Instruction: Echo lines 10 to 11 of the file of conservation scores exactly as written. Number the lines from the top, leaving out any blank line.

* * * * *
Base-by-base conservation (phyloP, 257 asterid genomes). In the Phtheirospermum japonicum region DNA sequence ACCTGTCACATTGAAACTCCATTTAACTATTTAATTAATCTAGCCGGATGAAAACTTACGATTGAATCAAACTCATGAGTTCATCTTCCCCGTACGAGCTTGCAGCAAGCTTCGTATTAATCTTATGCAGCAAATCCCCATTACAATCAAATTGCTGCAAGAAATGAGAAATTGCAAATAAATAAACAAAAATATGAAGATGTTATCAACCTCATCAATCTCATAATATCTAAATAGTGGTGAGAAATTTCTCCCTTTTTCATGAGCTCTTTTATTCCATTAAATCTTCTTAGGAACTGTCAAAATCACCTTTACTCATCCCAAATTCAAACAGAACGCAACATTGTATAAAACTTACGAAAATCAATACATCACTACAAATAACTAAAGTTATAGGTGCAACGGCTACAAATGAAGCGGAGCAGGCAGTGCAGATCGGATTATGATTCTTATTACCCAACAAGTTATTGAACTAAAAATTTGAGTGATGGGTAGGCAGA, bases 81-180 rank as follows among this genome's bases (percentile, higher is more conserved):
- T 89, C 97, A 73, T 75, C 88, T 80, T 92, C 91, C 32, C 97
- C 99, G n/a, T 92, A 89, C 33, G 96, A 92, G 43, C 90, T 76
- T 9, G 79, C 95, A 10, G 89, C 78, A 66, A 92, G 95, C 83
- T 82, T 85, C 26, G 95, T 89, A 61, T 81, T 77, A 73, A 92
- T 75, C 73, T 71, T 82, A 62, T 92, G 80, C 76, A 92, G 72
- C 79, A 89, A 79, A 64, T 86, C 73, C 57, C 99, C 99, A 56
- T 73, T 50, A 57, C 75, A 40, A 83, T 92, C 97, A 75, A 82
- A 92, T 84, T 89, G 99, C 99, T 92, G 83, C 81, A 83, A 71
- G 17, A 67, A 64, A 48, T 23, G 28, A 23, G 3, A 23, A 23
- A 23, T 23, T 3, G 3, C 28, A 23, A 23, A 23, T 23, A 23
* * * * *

- G 17, A 67, A 64, A 48, T 23, G 28, A 23, G 3, A 23, A 23
- A 23, T 23, T 3, G 3, C 28, A 23, A 23, A 23, T 23, A 23